proposals is deeply disappointing and raises further questions
about Iran's real motives. The proposals would give Iran everything
it needs to develop a modern civil nuclear power industry, including
active support for the building of new light water reactors in
Iran through international joint projects and legally-binding
assurances relating to the supply of nuclear fuel. They would
also bring Iran significant political and economic benefits, which
would help promote trade, attract investment and create jobs for
Iran's young population, as well as allow for the possible lifting
of US sanctions in some areas of real need for Iran.
We remain committed to finding a negotiated
solution. The E3+3 proposals remain on the table, as does our
offer to suspend further action in the Security Council if Iran
takes the steps required by the IAEA Board.
Further to the response to recommendation 48,
the Committee wishes to receive a fuller statement of the Government's
policy towards establishing a permanent section of the IAFA to
deal with non-state actors and in particular, whether the Government
is satisfied that sufficient funding is available for this aspect
of the IAFA's work.
As the fourth largest contributor to the IAEA's
budget, the UK continually assesses the Agency's work and organisation.
The UK supports the Agency's work on non-state actors and encourages
effective coordination both within the Agency and externally with
the enforcement divisions in Member States. One of the roles of
the Agency is to provide individual Member States with the information
that they need to take action to deal with the threat of non-state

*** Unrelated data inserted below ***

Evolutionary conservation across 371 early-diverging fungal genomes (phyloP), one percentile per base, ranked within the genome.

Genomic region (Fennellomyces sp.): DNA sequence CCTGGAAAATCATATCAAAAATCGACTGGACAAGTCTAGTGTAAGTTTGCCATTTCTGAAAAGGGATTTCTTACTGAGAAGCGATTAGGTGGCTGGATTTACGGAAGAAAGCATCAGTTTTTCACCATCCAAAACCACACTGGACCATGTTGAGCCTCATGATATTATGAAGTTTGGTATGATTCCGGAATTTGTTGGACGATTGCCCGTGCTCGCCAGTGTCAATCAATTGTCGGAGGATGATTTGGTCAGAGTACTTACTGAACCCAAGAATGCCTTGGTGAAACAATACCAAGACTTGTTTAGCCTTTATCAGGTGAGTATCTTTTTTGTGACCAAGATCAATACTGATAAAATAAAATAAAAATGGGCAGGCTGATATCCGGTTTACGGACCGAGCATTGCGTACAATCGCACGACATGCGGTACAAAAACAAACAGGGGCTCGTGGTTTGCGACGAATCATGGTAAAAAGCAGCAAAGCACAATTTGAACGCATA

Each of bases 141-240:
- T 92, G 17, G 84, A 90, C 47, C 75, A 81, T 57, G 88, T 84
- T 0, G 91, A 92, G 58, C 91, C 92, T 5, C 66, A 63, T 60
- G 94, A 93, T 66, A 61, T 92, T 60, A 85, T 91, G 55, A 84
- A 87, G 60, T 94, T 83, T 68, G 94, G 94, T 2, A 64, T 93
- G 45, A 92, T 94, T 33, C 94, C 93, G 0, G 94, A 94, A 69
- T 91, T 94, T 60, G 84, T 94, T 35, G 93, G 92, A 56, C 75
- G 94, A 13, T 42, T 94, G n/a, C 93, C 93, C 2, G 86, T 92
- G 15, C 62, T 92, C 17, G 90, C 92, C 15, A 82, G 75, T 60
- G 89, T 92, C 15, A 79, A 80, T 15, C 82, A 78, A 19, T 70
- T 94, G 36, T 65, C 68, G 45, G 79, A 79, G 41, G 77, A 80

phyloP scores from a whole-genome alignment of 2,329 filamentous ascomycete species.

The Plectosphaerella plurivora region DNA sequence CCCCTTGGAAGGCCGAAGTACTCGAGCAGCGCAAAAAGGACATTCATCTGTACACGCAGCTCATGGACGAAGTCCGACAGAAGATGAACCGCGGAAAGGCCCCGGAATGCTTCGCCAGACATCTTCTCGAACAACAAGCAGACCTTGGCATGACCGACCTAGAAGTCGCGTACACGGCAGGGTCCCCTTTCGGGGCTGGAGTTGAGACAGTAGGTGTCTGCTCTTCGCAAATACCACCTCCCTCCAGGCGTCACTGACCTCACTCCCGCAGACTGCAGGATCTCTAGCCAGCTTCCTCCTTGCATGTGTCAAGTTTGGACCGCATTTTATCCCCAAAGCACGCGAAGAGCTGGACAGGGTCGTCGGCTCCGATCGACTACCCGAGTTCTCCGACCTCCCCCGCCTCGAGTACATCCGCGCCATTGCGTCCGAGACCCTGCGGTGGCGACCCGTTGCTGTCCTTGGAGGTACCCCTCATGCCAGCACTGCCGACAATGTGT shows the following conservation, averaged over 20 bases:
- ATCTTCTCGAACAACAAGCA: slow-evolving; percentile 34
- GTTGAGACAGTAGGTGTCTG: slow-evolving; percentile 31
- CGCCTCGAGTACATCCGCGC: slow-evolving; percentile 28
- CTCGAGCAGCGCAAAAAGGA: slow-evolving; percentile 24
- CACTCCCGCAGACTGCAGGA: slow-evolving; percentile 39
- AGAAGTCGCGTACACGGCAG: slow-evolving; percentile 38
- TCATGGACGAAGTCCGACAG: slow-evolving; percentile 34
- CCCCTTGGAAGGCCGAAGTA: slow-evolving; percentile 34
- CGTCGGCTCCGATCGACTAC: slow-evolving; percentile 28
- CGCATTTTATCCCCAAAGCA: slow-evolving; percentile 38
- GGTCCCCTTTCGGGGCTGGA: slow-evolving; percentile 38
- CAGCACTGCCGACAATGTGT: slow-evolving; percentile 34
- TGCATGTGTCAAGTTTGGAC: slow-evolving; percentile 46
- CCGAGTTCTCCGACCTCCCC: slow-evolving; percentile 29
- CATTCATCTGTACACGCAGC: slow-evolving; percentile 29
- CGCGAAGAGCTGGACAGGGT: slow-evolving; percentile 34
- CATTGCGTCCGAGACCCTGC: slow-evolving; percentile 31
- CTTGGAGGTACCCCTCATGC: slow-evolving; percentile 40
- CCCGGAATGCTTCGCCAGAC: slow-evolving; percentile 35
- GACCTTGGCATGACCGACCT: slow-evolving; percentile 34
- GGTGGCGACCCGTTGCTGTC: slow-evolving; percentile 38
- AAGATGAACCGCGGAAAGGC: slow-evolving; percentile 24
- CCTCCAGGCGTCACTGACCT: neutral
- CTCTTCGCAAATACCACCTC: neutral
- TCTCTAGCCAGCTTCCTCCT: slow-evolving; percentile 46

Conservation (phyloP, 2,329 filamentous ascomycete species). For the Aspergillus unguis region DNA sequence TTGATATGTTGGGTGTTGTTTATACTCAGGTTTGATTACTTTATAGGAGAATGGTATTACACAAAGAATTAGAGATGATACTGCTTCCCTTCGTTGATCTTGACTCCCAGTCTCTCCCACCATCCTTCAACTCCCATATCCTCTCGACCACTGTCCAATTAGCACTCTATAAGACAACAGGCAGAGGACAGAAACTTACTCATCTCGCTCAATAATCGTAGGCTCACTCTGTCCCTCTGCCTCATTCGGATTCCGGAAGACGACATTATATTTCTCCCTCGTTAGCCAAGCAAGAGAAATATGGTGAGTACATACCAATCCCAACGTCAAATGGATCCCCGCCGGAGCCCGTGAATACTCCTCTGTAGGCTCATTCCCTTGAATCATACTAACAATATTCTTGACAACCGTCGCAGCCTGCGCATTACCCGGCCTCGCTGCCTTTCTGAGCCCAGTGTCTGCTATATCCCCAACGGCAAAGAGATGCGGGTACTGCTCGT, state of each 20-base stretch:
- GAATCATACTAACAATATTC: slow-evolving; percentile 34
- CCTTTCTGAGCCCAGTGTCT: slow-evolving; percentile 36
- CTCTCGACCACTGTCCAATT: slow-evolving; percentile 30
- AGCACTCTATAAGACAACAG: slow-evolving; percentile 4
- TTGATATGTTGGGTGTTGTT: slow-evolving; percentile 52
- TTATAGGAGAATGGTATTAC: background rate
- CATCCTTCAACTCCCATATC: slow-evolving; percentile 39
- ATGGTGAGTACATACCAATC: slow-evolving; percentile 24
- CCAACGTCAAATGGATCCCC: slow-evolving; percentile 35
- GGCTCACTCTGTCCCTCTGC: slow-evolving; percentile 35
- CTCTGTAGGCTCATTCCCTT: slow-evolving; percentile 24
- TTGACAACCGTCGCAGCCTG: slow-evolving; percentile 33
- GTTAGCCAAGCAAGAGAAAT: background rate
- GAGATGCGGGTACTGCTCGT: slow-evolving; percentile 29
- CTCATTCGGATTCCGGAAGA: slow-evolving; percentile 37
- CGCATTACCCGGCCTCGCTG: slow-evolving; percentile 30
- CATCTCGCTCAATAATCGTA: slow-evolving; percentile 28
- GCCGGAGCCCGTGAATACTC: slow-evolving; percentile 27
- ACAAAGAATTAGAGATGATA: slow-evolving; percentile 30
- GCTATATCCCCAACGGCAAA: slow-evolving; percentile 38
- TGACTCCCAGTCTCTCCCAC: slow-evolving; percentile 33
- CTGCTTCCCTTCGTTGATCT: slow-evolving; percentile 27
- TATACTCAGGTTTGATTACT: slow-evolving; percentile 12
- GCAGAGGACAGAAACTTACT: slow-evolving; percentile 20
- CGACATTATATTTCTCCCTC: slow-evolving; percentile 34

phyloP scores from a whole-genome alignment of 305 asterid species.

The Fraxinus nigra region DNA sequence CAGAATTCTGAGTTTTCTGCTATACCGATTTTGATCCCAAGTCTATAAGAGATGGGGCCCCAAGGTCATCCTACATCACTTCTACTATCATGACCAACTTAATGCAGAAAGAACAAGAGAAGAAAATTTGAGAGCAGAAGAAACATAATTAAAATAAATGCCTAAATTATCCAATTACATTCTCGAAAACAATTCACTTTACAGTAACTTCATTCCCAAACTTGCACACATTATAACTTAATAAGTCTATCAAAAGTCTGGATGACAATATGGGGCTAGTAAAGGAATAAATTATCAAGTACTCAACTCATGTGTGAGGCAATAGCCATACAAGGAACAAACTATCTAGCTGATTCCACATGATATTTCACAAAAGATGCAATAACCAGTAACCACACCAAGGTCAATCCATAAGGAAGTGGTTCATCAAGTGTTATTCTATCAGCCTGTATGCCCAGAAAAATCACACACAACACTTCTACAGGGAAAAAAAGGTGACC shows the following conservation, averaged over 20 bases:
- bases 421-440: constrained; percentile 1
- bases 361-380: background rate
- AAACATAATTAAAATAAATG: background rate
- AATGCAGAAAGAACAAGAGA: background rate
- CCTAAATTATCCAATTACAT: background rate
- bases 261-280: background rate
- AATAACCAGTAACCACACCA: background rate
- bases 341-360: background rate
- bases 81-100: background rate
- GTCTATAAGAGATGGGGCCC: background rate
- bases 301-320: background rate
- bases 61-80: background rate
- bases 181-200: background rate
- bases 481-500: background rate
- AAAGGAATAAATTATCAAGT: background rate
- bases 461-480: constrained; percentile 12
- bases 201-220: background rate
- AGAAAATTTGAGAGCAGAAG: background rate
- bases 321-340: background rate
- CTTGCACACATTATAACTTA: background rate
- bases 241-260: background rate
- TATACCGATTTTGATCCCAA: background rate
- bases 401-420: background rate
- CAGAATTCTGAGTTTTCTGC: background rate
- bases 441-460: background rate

actors. The IAEA has a limited role in dealing directly with the
The UK believes that the current structure and
funding of the IAEA is sensible and would not benefit from change.
At present it is structured towards its primary purpose, that
is, within the terms of its Statute, to play an effective role
in combating global nuclear proliferationwhatever its origin.
The UK is satisfied that, at present, sufficient funding is available
to the IAEA for this work. The establishment of a permanent section
of the IAEA to deal with non-state actors would not make the Agency
any more effective in this area.
Are all three phases of the deployment of the
new UN force in Lebanon complete? What contribution has been made
by the UK (a) to UNIFIL and (b) to training and/or equipping the
Lebanese armed forces?
The UNIFIL mission is envisaged to deploy in
three phases. Phase 1 (25 August29 October), Phase 2 (30
October19 November) and Phase 3 (19 November onwards).
As of 25 October, 8,818 troops had been deployed to UNIFIL+. The
French and Italians are providing the core of the force. The Germans
are leading a Maritime Task Force. The strength is 15,000 as authorised
under UNSCR 1701.
The UK offered to provide support to the UNIFIL
mission including the use of our Sovereign Base Areas on Cyprus
and provision of a naval logistician to assist the UN. The UK
also provided HMS York to the UN-sponsored interim maritime task
force in September and October. This task force was replaced by
a follow-on force, under UNIFIL command, on 15 October.
As a permanent member of the UN Security Council,
the UK pays a premium contribution to the costs of UN operations.
This year our contribution is expected to be approximately £16
The UK has committed £2.5 million to security
sector assistance in Lebanon. A minute was placed before parliament
detailing UK proposals to supply the Lebanese with 50 vehicles.
This met no objections and the contract has been signed. The Ministry
of Defence is also planning to provide counter terrorism training
and we are looking to identify the equipment and training needs
of the security forces and co-ordinating donor responses. We have
allocated £320,000 for counter terrorism assistance in Lebanon,
including training for border security, police capacity building
and aviation security. We are also working with US, EU and other
international partners to co-ordinate international support for
the Lebanese Security Forces.
Parliamentary Relations and Devolution Team, Foreign
and Commonwealth Office
10 November 2006